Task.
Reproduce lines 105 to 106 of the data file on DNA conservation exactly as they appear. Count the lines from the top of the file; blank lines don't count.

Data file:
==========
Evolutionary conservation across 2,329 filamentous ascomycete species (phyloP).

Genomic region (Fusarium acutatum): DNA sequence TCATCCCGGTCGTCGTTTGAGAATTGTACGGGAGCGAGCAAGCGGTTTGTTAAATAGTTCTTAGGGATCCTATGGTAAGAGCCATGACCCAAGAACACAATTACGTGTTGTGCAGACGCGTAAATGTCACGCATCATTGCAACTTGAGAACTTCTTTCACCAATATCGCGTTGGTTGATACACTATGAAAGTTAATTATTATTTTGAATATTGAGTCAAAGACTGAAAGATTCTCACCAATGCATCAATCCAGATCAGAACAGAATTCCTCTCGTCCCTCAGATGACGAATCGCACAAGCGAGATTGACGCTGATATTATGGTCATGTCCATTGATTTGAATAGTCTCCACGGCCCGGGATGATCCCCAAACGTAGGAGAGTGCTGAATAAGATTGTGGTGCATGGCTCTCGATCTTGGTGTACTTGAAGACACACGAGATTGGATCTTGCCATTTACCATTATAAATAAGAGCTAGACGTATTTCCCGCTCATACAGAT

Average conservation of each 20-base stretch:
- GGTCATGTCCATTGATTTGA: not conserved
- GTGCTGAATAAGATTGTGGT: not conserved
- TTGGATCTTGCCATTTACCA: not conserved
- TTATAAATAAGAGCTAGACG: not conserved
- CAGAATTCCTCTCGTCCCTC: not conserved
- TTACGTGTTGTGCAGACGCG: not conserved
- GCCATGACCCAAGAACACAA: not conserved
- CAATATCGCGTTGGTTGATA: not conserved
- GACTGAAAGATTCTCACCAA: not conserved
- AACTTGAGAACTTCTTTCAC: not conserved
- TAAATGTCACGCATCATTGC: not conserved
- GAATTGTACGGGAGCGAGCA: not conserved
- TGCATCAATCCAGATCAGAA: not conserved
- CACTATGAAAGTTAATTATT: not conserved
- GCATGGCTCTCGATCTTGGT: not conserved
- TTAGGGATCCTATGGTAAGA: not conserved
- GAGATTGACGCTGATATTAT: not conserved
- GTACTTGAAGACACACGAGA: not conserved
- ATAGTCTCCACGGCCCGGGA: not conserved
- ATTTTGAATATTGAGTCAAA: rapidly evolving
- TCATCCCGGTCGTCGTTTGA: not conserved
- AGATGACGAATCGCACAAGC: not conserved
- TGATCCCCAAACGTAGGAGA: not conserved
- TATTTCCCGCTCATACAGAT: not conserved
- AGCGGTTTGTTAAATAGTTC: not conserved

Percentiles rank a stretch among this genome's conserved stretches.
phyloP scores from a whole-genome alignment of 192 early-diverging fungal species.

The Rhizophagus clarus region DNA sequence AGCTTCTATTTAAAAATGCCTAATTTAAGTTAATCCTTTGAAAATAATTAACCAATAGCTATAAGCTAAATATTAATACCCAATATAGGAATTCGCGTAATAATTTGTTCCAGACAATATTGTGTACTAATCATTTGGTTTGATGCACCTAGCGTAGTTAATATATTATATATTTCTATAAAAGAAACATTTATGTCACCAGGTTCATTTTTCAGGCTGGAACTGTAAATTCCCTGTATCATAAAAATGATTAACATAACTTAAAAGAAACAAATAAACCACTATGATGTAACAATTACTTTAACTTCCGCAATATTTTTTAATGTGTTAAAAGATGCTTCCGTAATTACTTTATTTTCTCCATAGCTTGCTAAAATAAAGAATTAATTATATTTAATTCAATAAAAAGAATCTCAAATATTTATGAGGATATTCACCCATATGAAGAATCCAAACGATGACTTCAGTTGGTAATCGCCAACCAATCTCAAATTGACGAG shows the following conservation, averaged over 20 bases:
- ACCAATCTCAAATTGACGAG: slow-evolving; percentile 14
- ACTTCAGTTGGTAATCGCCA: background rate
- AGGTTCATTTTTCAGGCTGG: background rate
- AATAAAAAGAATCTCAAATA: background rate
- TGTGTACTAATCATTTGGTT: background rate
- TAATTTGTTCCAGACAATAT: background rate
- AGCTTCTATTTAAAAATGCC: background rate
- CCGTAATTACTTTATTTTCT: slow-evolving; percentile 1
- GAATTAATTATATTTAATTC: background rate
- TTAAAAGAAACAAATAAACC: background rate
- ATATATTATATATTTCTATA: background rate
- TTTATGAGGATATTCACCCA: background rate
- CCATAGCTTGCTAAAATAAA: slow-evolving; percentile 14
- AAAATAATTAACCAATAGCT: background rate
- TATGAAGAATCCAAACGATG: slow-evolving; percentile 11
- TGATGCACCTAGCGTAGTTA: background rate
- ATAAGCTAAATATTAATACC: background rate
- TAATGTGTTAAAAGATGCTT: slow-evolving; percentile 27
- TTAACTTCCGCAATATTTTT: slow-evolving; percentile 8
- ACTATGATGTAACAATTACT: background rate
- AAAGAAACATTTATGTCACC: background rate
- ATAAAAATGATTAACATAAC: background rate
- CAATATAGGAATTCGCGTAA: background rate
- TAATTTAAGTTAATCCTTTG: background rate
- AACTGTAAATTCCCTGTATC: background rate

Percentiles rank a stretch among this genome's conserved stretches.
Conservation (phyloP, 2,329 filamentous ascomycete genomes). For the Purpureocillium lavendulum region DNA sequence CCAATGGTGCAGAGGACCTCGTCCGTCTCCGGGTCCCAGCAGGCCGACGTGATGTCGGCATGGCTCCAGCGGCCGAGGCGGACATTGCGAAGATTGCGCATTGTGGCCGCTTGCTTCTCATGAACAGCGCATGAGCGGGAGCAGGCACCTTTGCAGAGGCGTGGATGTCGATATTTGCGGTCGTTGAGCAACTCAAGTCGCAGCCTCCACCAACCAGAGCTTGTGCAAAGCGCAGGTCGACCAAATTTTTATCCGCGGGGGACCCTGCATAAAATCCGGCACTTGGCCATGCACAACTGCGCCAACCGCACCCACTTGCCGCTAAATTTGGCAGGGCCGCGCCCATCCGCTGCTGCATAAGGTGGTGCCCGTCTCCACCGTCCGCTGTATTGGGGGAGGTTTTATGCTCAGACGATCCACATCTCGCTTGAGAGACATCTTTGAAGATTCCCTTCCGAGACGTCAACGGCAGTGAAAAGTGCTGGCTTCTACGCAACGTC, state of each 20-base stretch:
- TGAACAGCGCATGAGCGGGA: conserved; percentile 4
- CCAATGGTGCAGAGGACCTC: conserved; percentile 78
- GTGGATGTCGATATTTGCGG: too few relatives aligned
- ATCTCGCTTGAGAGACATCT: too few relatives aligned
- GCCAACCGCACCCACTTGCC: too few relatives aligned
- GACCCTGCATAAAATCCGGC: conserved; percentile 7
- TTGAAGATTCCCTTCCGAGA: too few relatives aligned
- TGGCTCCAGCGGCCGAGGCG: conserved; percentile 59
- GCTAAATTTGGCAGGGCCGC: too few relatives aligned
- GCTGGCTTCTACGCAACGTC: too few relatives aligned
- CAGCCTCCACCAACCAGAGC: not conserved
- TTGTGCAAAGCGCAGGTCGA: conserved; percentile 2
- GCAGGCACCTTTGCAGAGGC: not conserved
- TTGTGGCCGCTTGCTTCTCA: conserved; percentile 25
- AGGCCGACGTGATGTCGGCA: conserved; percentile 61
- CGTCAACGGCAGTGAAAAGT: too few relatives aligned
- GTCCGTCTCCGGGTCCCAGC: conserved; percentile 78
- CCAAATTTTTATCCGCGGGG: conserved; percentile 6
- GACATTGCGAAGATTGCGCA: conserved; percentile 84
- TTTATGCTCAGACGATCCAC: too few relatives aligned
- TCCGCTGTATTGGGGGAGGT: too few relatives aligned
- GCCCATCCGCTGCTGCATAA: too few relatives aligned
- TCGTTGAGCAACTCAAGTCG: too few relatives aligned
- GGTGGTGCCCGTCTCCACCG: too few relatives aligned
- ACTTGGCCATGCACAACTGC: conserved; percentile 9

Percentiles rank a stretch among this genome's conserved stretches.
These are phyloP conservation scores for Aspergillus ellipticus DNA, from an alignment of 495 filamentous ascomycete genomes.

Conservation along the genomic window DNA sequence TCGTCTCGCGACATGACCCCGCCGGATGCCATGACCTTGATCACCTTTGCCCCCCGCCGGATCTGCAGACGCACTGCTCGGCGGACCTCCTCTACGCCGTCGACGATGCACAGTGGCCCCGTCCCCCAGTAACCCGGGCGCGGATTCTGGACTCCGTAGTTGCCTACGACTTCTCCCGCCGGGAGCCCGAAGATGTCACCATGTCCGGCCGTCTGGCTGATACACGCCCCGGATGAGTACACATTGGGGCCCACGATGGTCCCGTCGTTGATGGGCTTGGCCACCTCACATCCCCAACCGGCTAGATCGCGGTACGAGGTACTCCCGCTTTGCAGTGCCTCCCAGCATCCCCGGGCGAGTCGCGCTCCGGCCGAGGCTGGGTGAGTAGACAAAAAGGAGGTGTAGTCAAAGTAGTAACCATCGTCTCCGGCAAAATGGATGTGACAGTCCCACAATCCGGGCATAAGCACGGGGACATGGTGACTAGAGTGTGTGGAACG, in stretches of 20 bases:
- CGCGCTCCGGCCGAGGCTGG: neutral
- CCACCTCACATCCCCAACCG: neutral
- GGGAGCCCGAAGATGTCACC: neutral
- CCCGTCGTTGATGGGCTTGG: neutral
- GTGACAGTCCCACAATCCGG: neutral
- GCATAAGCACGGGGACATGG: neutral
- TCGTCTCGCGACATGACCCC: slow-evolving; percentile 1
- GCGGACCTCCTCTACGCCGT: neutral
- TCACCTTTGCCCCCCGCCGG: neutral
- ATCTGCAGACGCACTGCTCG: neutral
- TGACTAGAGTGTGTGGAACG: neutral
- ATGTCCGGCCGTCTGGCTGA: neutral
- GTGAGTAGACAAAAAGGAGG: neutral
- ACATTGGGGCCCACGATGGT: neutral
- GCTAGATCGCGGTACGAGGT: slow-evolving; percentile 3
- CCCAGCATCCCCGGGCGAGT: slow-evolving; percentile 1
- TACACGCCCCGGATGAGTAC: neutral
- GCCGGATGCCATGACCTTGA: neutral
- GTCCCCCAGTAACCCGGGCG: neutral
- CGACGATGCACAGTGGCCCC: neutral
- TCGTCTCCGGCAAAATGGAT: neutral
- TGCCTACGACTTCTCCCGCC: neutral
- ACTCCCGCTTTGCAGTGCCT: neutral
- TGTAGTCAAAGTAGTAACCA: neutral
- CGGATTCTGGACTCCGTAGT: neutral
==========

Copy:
- GTCCCCCAGTAACCCGGGCG: neutral
- CGACGATGCACAGTGGCCCC: neutral